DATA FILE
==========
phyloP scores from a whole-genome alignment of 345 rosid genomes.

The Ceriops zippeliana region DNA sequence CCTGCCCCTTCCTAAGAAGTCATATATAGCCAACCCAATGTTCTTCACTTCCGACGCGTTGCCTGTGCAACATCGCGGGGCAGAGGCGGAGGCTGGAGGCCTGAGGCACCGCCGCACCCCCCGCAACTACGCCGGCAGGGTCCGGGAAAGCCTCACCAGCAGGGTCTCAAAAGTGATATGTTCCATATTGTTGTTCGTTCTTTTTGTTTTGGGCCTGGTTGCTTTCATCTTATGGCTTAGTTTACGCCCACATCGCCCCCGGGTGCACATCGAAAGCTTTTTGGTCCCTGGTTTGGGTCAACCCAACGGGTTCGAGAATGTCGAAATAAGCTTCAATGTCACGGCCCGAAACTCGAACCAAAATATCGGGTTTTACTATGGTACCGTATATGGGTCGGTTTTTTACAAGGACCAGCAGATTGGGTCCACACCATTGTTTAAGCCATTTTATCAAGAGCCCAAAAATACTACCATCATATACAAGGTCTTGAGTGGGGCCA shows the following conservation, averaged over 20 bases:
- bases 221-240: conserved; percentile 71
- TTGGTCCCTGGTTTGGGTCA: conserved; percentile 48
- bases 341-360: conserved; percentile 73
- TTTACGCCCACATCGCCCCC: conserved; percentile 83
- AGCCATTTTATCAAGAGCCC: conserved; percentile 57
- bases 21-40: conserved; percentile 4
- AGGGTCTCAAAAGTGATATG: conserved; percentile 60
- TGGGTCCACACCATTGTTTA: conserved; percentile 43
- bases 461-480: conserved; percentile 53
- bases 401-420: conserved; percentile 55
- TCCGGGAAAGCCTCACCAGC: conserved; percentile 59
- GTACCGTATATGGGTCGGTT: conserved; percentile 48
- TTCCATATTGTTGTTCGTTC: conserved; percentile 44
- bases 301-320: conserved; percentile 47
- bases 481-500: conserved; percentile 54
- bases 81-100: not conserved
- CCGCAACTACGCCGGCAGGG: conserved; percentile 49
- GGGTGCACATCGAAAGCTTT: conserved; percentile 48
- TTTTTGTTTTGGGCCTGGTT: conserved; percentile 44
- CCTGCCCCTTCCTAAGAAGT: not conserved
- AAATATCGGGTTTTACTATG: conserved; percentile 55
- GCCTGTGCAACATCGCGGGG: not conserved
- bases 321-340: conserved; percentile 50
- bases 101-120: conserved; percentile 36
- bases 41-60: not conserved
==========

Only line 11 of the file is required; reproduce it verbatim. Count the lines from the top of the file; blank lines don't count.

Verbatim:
- bases 461-480: conserved; percentile 53